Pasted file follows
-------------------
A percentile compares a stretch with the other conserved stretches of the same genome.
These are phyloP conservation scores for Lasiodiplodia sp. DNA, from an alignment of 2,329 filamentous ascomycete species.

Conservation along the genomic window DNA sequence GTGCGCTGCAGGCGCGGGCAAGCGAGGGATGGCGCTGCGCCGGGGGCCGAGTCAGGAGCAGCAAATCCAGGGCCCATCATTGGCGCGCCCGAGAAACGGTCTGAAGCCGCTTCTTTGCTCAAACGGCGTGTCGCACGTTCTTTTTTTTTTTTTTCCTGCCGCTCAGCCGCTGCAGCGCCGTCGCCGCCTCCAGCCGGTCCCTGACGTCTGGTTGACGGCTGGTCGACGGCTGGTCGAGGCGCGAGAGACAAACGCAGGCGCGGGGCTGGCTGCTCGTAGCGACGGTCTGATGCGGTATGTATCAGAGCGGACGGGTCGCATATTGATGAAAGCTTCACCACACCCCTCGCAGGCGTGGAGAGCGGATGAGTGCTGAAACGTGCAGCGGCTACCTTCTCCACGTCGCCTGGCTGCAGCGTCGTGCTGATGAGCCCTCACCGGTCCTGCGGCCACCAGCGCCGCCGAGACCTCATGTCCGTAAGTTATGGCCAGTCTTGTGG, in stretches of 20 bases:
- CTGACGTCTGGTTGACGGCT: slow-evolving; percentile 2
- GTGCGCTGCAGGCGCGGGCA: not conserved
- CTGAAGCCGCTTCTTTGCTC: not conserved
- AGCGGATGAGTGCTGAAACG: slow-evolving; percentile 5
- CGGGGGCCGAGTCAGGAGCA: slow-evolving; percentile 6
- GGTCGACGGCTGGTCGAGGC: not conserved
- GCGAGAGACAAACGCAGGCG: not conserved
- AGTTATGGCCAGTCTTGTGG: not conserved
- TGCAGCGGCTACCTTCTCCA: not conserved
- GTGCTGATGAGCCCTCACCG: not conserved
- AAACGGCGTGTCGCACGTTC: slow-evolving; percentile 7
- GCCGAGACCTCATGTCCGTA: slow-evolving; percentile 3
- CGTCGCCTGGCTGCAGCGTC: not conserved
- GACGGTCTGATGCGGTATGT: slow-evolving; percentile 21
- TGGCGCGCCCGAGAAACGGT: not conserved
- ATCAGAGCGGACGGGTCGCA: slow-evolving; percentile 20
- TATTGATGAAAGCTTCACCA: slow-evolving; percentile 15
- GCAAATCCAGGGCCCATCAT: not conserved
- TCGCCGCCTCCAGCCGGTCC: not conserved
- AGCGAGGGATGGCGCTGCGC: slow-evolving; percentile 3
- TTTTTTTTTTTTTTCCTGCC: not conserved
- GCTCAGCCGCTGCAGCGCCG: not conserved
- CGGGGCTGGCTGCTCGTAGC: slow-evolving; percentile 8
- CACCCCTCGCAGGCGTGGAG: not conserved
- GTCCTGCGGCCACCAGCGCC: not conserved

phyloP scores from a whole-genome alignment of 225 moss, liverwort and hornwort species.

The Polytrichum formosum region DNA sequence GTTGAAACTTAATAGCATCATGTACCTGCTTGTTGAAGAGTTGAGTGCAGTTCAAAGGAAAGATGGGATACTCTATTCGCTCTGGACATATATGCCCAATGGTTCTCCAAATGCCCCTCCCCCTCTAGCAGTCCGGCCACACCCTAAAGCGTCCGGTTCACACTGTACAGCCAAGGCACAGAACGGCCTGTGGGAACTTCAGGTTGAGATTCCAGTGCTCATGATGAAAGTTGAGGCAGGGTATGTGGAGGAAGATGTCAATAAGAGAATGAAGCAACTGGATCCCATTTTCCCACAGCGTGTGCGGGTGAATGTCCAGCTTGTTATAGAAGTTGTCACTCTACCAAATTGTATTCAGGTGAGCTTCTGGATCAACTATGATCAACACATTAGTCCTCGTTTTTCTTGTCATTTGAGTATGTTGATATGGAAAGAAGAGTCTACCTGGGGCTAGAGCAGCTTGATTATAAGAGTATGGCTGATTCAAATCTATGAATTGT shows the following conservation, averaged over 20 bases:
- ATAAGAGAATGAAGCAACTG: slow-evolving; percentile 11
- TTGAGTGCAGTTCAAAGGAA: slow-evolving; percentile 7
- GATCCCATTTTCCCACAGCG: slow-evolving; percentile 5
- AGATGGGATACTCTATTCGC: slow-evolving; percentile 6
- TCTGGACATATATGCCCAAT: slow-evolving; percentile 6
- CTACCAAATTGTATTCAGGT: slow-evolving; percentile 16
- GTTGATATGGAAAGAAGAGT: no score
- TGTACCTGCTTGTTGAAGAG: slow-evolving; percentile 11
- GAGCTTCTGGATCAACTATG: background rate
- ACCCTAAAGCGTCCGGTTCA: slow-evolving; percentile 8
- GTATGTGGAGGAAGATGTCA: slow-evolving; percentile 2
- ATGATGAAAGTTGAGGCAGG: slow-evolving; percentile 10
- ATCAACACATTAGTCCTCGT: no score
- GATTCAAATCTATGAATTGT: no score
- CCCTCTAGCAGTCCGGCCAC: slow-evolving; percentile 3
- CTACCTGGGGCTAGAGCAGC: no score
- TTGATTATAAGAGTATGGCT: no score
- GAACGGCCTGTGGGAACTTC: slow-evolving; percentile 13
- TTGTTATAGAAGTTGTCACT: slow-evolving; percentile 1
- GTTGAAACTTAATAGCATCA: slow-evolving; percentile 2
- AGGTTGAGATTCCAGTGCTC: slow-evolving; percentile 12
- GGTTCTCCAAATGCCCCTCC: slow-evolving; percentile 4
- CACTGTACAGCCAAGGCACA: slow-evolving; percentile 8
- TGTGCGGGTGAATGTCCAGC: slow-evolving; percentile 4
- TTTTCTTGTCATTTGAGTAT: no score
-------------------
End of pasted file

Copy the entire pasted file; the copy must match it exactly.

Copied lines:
A percentile compares a stretch with the other conserved stretches of the same genome.
These are phyloP conservation scores for Lasiodiplodia sp. DNA, from an alignment of 2,329 filamentous ascomycete species.

Conservation along the genomic window DNA sequence GTGCGCTGCAGGCGCGGGCAAGCGAGGGATGGCGCTGCGCCGGGGGCCGAGTCAGGAGCAGCAAATCCAGGGCCCATCATTGGCGCGCCCGAGAAACGGTCTGAAGCCGCTTCTTTGCTCAAACGGCGTGTCGCACGTTCTTTTTTTTTTTTTTCCTGCCGCTCAGCCGCTGCAGCGCCGTCGCCGCCTCCAGCCGGTCCCTGACGTCTGGTTGACGGCTGGTCGACGGCTGGTCGAGGCGCGAGAGACAAACGCAGGCGCGGGGCTGGCTGCTCGTAGCGACGGTCTGATGCGGTATGTATCAGAGCGGACGGGTCGCATATTGATGAAAGCTTCACCACACCCCTCGCAGGCGTGGAGAGCGGATGAGTGCTGAAACGTGCAGCGGCTACCTTCTCCACGTCGCCTGGCTGCAGCGTCGTGCTGATGAGCCCTCACCGGTCCTGCGGCCACCAGCGCCGCCGAGACCTCATGTCCGTAAGTTATGGCCAGTCTTGTGG, in stretches of 20 bases:
- CTGACGTCTGGTTGACGGCT: slow-evolving; percentile 2
- GTGCGCTGCAGGCGCGGGCA: not conserved
- CTGAAGCCGCTTCTTTGCTC: not conserved
- AGCGGATGAGTGCTGAAACG: slow-evolving; percentile 5
- CGGGGGCCGAGTCAGGAGCA: slow-evolving; percentile 6
- GGTCGACGGCTGGTCGAGGC: not conserved
- GCGAGAGACAAACGCAGGCG: not conserved
- AGTTATGGCCAGTCTTGTGG: not conserved
- TGCAGCGGCTACCTTCTCCA: not conserved
- GTGCTGATGAGCCCTCACCG: not conserved
- AAACGGCGTGTCGCACGTTC: slow-evolving; percentile 7
- GCCGAGACCTCATGTCCGTA: slow-evolving; percentile 3
- CGTCGCCTGGCTGCAGCGTC: not conserved
- GACGGTCTGATGCGGTATGT: slow-evolving; percentile 21
- TGGCGCGCCCGAGAAACGGT: not conserved
- ATCAGAGCGGACGGGTCGCA: slow-evolving; percentile 20
- TATTGATGAAAGCTTCACCA: slow-evolving; percentile 15
- GCAAATCCAGGGCCCATCAT: not conserved
- TCGCCGCCTCCAGCCGGTCC: not conserved
- AGCGAGGGATGGCGCTGCGC: slow-evolving; percentile 3
- TTTTTTTTTTTTTTCCTGCC: not conserved
- GCTCAGCCGCTGCAGCGCCG: not conserved
- CGGGGCTGGCTGCTCGTAGC: slow-evolving; percentile 8
- CACCCCTCGCAGGCGTGGAG: not conserved
- GTCCTGCGGCCACCAGCGCC: not conserved

phyloP scores from a whole-genome alignment of 225 moss, liverwort and hornwort species.

The Polytrichum formosum region DNA sequence GTTGAAACTTAATAGCATCATGTACCTGCTTGTTGAAGAGTTGAGTGCAGTTCAAAGGAAAGATGGGATACTCTATTCGCTCTGGACATATATGCCCAATGGTTCTCCAAATGCCCCTCCCCCTCTAGCAGTCCGGCCACACCCTAAAGCGTCCGGTTCACACTGTACAGCCAAGGCACAGAACGGCCTGTGGGAACTTCAGGTTGAGATTCCAGTGCTCATGATGAAAGTTGAGGCAGGGTATGTGGAGGAAGATGTCAATAAGAGAATGAAGCAACTGGATCCCATTTTCCCACAGCGTGTGCGGGTGAATGTCCAGCTTGTTATAGAAGTTGTCACTCTACCAAATTGTATTCAGGTGAGCTTCTGGATCAACTATGATCAACACATTAGTCCTCGTTTTTCTTGTCATTTGAGTATGTTGATATGGAAAGAAGAGTCTACCTGGGGCTAGAGCAGCTTGATTATAAGAGTATGGCTGATTCAAATCTATGAATTGT shows the following conservation, averaged over 20 bases:
- ATAAGAGAATGAAGCAACTG: slow-evolving; percentile 11
- TTGAGTGCAGTTCAAAGGAA: slow-evolving; percentile 7
- GATCCCATTTTCCCACAGCG: slow-evolving; percentile 5
- AGATGGGATACTCTATTCGC: slow-evolving; percentile 6
- TCTGGACATATATGCCCAAT: slow-evolving; percentile 6
- CTACCAAATTGTATTCAGGT: slow-evolving; percentile 16
- GTTGATATGGAAAGAAGAGT: no score
- TGTACCTGCTTGTTGAAGAG: slow-evolving; percentile 11
- GAGCTTCTGGATCAACTATG: background rate
- ACCCTAAAGCGTCCGGTTCA: slow-evolving; percentile 8
- GTATGTGGAGGAAGATGTCA: slow-evolving; percentile 2
- ATGATGAAAGTTGAGGCAGG: slow-evolving; percentile 10
- ATCAACACATTAGTCCTCGT: no score
- GATTCAAATCTATGAATTGT: no score
- CCCTCTAGCAGTCCGGCCAC: slow-evolving; percentile 3
- CTACCTGGGGCTAGAGCAGC: no score
- TTGATTATAAGAGTATGGCT: no score
- GAACGGCCTGTGGGAACTTC: slow-evolving; percentile 13
- TTGTTATAGAAGTTGTCACT: slow-evolving; percentile 1
- GTTGAAACTTAATAGCATCA: slow-evolving; percentile 2
- AGGTTGAGATTCCAGTGCTC: slow-evolving; percentile 12
- GGTTCTCCAAATGCCCCTCC: slow-evolving; percentile 4
- CACTGTACAGCCAAGGCACA: slow-evolving; percentile 8
- TGTGCGGGTGAATGTCCAGC: slow-evolving; percentile 4
- TTTTCTTGTCATTTGAGTAT: no score